The primary aim is to further our understanding of the impacts of the climate on the UK's flora, using orchids as a model group. The extensive data set that you will be contributing to, will tell us how different species of orchids are responding to changes in temperature and rainfall across the UK.

 

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Get out in the field and support us in our research on orchid phenology.

 

Field work: We are asking observers - like you - to record orchids by simply photographing the flower spike and uploading the image to our website, with a location and a date. To aid you with identifying the orchids, we have painstakingly produced a lavish ID guide (PDF) complete with images, descriptions, flowering times, and distribution maps. There's also a short guide (PDF) for how to take the most helpful photographs for the project.

 

Online work: We have over 10,000 herbarium orchid specimens from around the UK, stretching back over three centuries. In order to calculate any change in flowering times we need you to help us sort through images of our herbarium sheets and transcribe key information such as the species, location and flowering condition. This is one that can be done at home on your PC, or when out and about from a mobile device.

 

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The Pyramidal orchid (Anacamptis pyramidalis) adds a splash of colour to the alkaline grasslands of high summer. Keep an eye out for it in June and July.

 

If you would like to get involved with the project either online, or in the field, then go to visit www.orchidobservers.org. The orchid season runs from April until the end of September so the first species are starting to flower right now - time to get your camera out!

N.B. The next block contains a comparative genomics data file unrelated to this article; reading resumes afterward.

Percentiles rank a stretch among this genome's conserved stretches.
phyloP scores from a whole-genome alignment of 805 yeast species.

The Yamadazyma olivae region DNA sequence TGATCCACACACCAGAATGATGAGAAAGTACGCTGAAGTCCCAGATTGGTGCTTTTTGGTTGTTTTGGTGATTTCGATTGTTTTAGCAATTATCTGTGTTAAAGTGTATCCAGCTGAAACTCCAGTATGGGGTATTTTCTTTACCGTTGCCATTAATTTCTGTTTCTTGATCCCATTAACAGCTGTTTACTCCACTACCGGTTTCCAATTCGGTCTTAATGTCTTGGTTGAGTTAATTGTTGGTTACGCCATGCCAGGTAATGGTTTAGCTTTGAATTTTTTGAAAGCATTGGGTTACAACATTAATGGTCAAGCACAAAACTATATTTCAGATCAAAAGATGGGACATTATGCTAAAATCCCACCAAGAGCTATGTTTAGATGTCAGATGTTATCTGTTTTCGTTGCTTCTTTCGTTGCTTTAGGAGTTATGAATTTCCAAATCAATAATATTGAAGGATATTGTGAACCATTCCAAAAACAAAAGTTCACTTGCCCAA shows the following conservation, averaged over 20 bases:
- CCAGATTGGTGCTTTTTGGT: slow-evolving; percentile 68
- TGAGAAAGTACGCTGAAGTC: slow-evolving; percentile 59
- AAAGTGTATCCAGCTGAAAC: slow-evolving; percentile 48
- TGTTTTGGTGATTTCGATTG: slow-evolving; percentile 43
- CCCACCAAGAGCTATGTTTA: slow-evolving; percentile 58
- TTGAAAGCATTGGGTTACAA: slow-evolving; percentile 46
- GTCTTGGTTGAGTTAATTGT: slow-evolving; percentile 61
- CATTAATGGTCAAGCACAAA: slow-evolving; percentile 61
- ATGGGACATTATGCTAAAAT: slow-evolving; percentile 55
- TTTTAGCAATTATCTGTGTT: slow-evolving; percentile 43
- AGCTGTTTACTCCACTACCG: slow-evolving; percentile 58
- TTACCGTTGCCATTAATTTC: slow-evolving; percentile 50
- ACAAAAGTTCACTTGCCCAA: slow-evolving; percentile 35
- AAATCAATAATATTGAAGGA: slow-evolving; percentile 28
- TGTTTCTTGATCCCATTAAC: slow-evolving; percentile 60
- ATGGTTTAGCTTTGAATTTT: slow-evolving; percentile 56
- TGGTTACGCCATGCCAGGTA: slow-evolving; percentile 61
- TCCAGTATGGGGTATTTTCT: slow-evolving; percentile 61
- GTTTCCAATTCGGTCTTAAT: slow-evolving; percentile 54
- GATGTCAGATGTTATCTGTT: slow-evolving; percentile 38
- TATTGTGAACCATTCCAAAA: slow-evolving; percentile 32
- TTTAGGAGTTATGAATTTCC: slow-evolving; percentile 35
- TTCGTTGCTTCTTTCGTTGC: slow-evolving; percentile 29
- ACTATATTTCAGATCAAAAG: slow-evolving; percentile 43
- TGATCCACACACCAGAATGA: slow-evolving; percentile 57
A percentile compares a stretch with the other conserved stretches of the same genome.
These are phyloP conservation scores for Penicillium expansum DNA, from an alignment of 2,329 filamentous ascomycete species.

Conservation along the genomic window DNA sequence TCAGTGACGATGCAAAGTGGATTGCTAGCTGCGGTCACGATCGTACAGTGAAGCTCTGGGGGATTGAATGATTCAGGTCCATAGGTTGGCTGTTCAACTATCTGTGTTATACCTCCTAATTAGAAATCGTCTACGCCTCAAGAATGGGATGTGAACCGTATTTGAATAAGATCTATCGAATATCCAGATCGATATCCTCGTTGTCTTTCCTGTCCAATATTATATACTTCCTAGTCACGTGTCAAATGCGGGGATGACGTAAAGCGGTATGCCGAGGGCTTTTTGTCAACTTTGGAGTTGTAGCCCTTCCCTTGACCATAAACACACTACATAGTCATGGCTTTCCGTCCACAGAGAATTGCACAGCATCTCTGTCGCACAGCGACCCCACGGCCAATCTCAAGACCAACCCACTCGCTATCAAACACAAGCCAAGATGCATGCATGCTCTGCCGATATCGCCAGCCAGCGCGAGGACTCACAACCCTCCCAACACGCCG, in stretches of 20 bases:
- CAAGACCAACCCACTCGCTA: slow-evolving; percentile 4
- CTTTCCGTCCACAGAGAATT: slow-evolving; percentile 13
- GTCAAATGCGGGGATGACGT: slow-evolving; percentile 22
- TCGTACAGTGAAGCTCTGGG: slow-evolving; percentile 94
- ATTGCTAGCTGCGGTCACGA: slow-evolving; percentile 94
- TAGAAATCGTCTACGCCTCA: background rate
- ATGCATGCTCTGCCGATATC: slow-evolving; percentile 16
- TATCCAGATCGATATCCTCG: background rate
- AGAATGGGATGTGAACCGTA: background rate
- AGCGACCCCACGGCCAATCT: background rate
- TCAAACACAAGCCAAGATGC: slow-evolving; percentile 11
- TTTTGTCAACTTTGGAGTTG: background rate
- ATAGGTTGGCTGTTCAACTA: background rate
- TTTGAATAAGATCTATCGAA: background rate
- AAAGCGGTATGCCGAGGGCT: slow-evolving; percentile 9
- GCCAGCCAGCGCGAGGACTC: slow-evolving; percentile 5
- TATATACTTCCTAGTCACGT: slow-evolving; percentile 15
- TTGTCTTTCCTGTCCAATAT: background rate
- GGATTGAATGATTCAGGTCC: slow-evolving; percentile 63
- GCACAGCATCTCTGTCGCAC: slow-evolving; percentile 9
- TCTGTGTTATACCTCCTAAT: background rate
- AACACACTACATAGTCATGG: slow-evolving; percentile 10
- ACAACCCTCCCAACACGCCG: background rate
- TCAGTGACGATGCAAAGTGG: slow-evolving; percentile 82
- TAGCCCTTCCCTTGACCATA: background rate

Mike Waller

 

Mike Waller is one of the new identification trainees working at the Angela Marmont Cente for UK Biodiversity. His passion lies in botany and ornithology with a particular specialism in European orchids.

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In the final post in our series of blogs introducing our new trainees on the Identification Trainers for the Future project we meet Chloe Rose:

 

My name is Chloe Rose, I am 30 years old and have spent the last 10 years enjoying living by the sea in Brighton. After graduating in an Ecology and Biogeography degree I spent a year out travelling in South East Asia and New Zealand, marvelling at the wonderful flora and fauna.

 

Upon my return I began working for the RSPB at the South East regional office as a PA/marketing adminstrator and worked within the wildlife enquiry team. I jumped at the chance of many project opportunities throughout my 2.5 years there, such as project managing the Big Garden Bird Watch, and volunteering where I could at reserve events such as the Big Wild Sleep Out. During my time there I had the pleasure of working with a highly dedicated and passionate team who were devoted to saving nature.

 

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ID Trainer for the Future Chloe Rose, whose background is in ecology and biogeography.

 

I have spent the last 8 years studying UK biodiversity, during which time I have volunteered for numerous conservation organisations, assisted in countless biological recordings and, along the way, have developed my identification and surveying technqiues. Some of the more recent work I have been involved in includes: wetland bird counts, corn bunting and nightjar surveying for the Sussex Ornithological Trust, bee walks for the Bumblebee Conservation Trust, great crested newt surveys for Ecological Consultancy, and barbastelle bat monitoring as part of the National Bat Monitoring Programme.

 

20150423 Barbastelle bat NaturalHistoryMuseum_PictureLibrary_036107_IA.jpgA 1905 drawing 'from a dead bat' of a barbastelle (Barbastella barbastellus) in the Museum's Picture Library.

 

When I saw the Identification Trainers for the Future project opportunity with the Museum, I knew that I had to give it my everything. I have found it extremely difficult to come across work since completing my degree, with huge competition and so few jobs it can be easy to become disilluisioned.